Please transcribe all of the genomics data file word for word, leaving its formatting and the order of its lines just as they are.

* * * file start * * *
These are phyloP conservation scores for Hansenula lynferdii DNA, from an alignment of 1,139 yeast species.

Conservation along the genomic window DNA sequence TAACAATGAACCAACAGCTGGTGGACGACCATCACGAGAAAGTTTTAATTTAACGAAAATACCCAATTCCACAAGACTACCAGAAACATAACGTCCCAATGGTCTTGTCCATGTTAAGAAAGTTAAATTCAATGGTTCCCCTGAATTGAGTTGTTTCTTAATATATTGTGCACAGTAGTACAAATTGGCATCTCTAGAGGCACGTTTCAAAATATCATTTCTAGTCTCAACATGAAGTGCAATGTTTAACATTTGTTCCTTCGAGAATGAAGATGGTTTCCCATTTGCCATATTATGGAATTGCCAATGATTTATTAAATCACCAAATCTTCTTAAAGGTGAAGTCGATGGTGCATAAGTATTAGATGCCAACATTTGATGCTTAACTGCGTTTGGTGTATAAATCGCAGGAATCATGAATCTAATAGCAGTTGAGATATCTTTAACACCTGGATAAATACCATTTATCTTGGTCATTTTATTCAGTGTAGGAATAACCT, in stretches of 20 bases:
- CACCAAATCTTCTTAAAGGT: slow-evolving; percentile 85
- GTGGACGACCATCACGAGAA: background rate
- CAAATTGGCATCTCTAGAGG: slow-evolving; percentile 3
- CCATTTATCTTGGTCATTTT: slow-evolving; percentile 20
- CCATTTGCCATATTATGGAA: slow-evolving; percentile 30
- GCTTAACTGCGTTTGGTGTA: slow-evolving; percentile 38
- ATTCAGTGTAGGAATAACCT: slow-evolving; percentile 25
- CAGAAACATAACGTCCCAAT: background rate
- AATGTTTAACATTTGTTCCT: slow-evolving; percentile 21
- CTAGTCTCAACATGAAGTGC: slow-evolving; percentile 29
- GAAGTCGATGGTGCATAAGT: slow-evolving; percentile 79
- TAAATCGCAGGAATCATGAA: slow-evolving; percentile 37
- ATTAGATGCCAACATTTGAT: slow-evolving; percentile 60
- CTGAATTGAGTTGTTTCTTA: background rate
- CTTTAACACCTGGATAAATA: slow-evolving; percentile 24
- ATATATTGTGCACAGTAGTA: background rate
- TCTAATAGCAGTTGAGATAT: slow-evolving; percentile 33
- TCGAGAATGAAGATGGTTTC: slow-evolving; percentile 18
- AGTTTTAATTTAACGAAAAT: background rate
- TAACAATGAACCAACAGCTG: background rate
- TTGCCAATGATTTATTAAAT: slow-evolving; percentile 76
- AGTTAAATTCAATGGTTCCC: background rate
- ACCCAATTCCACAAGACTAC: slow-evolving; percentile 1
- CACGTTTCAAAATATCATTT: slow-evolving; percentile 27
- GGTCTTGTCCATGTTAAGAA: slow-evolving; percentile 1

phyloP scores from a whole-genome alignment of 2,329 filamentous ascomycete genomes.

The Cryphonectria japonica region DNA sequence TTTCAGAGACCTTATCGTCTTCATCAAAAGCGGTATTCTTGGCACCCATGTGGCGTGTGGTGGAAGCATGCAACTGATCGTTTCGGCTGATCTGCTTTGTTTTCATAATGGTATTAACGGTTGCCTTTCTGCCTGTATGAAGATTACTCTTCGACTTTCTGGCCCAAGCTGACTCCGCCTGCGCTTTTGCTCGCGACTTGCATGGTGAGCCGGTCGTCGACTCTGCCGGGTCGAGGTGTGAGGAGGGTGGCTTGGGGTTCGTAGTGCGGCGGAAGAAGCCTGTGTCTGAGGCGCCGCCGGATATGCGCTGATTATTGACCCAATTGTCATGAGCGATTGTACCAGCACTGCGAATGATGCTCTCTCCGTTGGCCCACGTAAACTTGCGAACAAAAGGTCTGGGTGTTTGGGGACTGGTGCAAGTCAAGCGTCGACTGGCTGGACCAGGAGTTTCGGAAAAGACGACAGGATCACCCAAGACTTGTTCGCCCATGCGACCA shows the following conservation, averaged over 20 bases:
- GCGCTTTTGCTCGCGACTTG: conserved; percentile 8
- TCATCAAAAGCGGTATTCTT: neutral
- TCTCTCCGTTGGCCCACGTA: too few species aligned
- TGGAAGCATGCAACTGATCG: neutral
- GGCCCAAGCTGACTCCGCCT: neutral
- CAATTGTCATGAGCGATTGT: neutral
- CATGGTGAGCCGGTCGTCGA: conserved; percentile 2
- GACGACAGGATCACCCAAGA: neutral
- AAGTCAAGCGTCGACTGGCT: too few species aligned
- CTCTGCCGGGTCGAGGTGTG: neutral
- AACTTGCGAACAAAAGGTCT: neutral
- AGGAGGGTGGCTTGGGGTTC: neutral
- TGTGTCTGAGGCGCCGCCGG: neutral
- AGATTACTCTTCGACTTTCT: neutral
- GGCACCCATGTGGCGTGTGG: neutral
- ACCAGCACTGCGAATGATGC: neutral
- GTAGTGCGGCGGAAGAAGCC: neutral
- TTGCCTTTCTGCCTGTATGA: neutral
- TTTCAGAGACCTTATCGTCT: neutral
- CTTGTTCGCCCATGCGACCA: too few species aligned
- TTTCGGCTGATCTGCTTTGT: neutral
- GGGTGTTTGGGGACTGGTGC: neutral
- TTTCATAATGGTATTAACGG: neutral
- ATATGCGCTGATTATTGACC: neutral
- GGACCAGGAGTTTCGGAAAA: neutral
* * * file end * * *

These are phyloP conservation scores for Hansenula lynferdii DNA, from an alignment of 1,139 yeast species.

Conservation along the genomic window DNA sequence TAACAATGAACCAACAGCTGGTGGACGACCATCACGAGAAAGTTTTAATTTAACGAAAATACCCAATTCCACAAGACTACCAGAAACATAACGTCCCAATGGTCTTGTCCATGTTAAGAAAGTTAAATTCAATGGTTCCCCTGAATTGAGTTGTTTCTTAATATATTGTGCACAGTAGTACAAATTGGCATCTCTAGAGGCACGTTTCAAAATATCATTTCTAGTCTCAACATGAAGTGCAATGTTTAACATTTGTTCCTTCGAGAATGAAGATGGTTTCCCATTTGCCATATTATGGAATTGCCAATGATTTATTAAATCACCAAATCTTCTTAAAGGTGAAGTCGATGGTGCATAAGTATTAGATGCCAACATTTGATGCTTAACTGCGTTTGGTGTATAAATCGCAGGAATCATGAATCTAATAGCAGTTGAGATATCTTTAACACCTGGATAAATACCATTTATCTTGGTCATTTTATTCAGTGTAGGAATAACCT, in stretches of 20 bases:
- CACCAAATCTTCTTAAAGGT: slow-evolving; percentile 85
- GTGGACGACCATCACGAGAA: background rate
- CAAATTGGCATCTCTAGAGG: slow-evolving; percentile 3
- CCATTTATCTTGGTCATTTT: slow-evolving; percentile 20
- CCATTTGCCATATTATGGAA: slow-evolving; percentile 30
- GCTTAACTGCGTTTGGTGTA: slow-evolving; percentile 38
- ATTCAGTGTAGGAATAACCT: slow-evolving; percentile 25
- CAGAAACATAACGTCCCAAT: background rate
- AATGTTTAACATTTGTTCCT: slow-evolving; percentile 21
- CTAGTCTCAACATGAAGTGC: slow-evolving; percentile 29
- GAAGTCGATGGTGCATAAGT: slow-evolving; percentile 79
- TAAATCGCAGGAATCATGAA: slow-evolving; percentile 37
- ATTAGATGCCAACATTTGAT: slow-evolving; percentile 60
- CTGAATTGAGTTGTTTCTTA: background rate
- CTTTAACACCTGGATAAATA: slow-evolving; percentile 24
- ATATATTGTGCACAGTAGTA: background rate
- TCTAATAGCAGTTGAGATAT: slow-evolving; percentile 33
- TCGAGAATGAAGATGGTTTC: slow-evolving; percentile 18
- AGTTTTAATTTAACGAAAAT: background rate
- TAACAATGAACCAACAGCTG: background rate
- TTGCCAATGATTTATTAAAT: slow-evolving; percentile 76
- AGTTAAATTCAATGGTTCCC: background rate
- ACCCAATTCCACAAGACTAC: slow-evolving; percentile 1
- CACGTTTCAAAATATCATTT: slow-evolving; percentile 27
- GGTCTTGTCCATGTTAAGAA: slow-evolving; percentile 1

phyloP scores from a whole-genome alignment of 2,329 filamentous ascomycete genomes.

The Cryphonectria japonica region DNA sequence TTTCAGAGACCTTATCGTCTTCATCAAAAGCGGTATTCTTGGCACCCATGTGGCGTGTGGTGGAAGCATGCAACTGATCGTTTCGGCTGATCTGCTTTGTTTTCATAATGGTATTAACGGTTGCCTTTCTGCCTGTATGAAGATTACTCTTCGACTTTCTGGCCCAAGCTGACTCCGCCTGCGCTTTTGCTCGCGACTTGCATGGTGAGCCGGTCGTCGACTCTGCCGGGTCGAGGTGTGAGGAGGGTGGCTTGGGGTTCGTAGTGCGGCGGAAGAAGCCTGTGTCTGAGGCGCCGCCGGATATGCGCTGATTATTGACCCAATTGTCATGAGCGATTGTACCAGCACTGCGAATGATGCTCTCTCCGTTGGCCCACGTAAACTTGCGAACAAAAGGTCTGGGTGTTTGGGGACTGGTGCAAGTCAAGCGTCGACTGGCTGGACCAGGAGTTTCGGAAAAGACGACAGGATCACCCAAGACTTGTTCGCCCATGCGACCA shows the following conservation, averaged over 20 bases:
- GCGCTTTTGCTCGCGACTTG: conserved; percentile 8
- TCATCAAAAGCGGTATTCTT: neutral
- TCTCTCCGTTGGCCCACGTA: too few species aligned
- TGGAAGCATGCAACTGATCG: neutral
- GGCCCAAGCTGACTCCGCCT: neutral
- CAATTGTCATGAGCGATTGT: neutral
- CATGGTGAGCCGGTCGTCGA: conserved; percentile 2
- GACGACAGGATCACCCAAGA: neutral
- AAGTCAAGCGTCGACTGGCT: too few species aligned
- CTCTGCCGGGTCGAGGTGTG: neutral
- AACTTGCGAACAAAAGGTCT: neutral
- AGGAGGGTGGCTTGGGGTTC: neutral
- TGTGTCTGAGGCGCCGCCGG: neutral
- AGATTACTCTTCGACTTTCT: neutral
- GGCACCCATGTGGCGTGTGG: neutral
- ACCAGCACTGCGAATGATGC: neutral
- GTAGTGCGGCGGAAGAAGCC: neutral
- TTGCCTTTCTGCCTGTATGA: neutral
- TTTCAGAGACCTTATCGTCT: neutral
- CTTGTTCGCCCATGCGACCA: too few species aligned
- TTTCGGCTGATCTGCTTTGT: neutral
- GGGTGTTTGGGGACTGGTGC: neutral
- TTTCATAATGGTATTAACGG: neutral
- ATATGCGCTGATTATTGACC: neutral
- GGACCAGGAGTTTCGGAAAA: neutral